Shirah Vollmer MD

The Musings of Dr. Vollmer

Archive for June 29th, 2012

Unpacking An Obsession

Posted by Dr. Vollmer on June 29, 2012

Abie, fifty, stopped obsessing over me, her therapist, but remained in twice weekly psychotherapy. “I feel so empty now that I don’t think about you all the time,” she reports. “So, the obsession was masking an emptiness,” I said, repeating her idea, but giving it to her in the reverse way. “I don’t think the obsession was masking an emptiness, but when I was obsessed with you my head was busy with happy thoughts, and now I just feel nothing.” Abie says, as if we are trying to figure out a puzzle. “So, what stopped the obsession?” I ask, wondering if I should already know the answer to that question. “You know, ” she responds, reminding me that she has mentioned this before, but also reminding me that her answer has never held together for me. “You hurt my feelings when I confessed my obsession because you told me that I was obsessed with you and in that moment I was humiliated so I stopped obsessing, but I still enjoy coming to see you.” “So, even though you agreed with the word ‘obsessed,’ it still hurt you deeply that I used that word.” I said, understanding why her explanation was so hard for me to remember. “Yes, I know it does not make sense, but that is how I felt.” Abie says, reminding me that constant humiliation was a theme of her childhood. “So, the obsession made you happy, but calling it obsession stopped the spell.” I said, trying to understand this dynamic. “Yes, that is exactly right.” Abie replies with enthusiasm. “And you have not found a replacement obsession?” I ask, thinking that she might have transferred that energy on to another person. “Right, I am looking, but I have not found it. However, I do obsessively record every movie I see, but of course, that is not the same thing. Still, I started doing that after I stopped being so focused on you.” Abie says, again, struggling to understand how her brain travels through time. “I know I have to go, but I have to say that although I am not obsessed with you, I still think about you from time to time,” as if to reassure me that I am still important to her. “Vice versa,” I reply.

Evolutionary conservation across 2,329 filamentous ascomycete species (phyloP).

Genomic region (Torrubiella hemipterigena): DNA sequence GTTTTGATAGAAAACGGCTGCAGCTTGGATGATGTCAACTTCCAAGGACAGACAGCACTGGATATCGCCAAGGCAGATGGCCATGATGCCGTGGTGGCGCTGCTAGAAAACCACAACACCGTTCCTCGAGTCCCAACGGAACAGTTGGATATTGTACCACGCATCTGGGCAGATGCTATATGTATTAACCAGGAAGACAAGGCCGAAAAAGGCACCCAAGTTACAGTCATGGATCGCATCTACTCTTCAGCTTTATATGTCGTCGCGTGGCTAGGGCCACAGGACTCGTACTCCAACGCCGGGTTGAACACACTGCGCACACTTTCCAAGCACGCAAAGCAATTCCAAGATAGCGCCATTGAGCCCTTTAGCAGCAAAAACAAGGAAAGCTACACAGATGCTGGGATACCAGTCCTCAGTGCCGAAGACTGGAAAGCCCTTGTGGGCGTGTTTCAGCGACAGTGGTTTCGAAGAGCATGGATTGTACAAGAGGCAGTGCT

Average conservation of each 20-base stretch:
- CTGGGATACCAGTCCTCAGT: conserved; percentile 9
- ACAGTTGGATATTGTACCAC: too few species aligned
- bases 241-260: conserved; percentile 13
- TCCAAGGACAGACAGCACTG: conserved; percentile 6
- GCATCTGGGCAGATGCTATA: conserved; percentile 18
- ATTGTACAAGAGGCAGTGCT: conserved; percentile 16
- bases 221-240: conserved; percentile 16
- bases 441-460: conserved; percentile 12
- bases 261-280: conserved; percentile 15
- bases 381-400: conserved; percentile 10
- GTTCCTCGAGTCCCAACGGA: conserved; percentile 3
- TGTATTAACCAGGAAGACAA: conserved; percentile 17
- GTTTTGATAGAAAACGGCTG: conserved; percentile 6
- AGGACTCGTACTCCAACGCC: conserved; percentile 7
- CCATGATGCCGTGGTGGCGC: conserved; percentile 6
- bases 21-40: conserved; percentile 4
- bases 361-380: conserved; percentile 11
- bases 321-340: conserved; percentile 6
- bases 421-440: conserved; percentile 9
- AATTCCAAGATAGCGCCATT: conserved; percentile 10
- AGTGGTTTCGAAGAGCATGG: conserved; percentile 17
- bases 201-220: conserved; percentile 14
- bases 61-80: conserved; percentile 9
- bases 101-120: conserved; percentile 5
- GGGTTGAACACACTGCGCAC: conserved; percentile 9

Posted in Psychoanalysis, Psychotherapy | 4 Comments »

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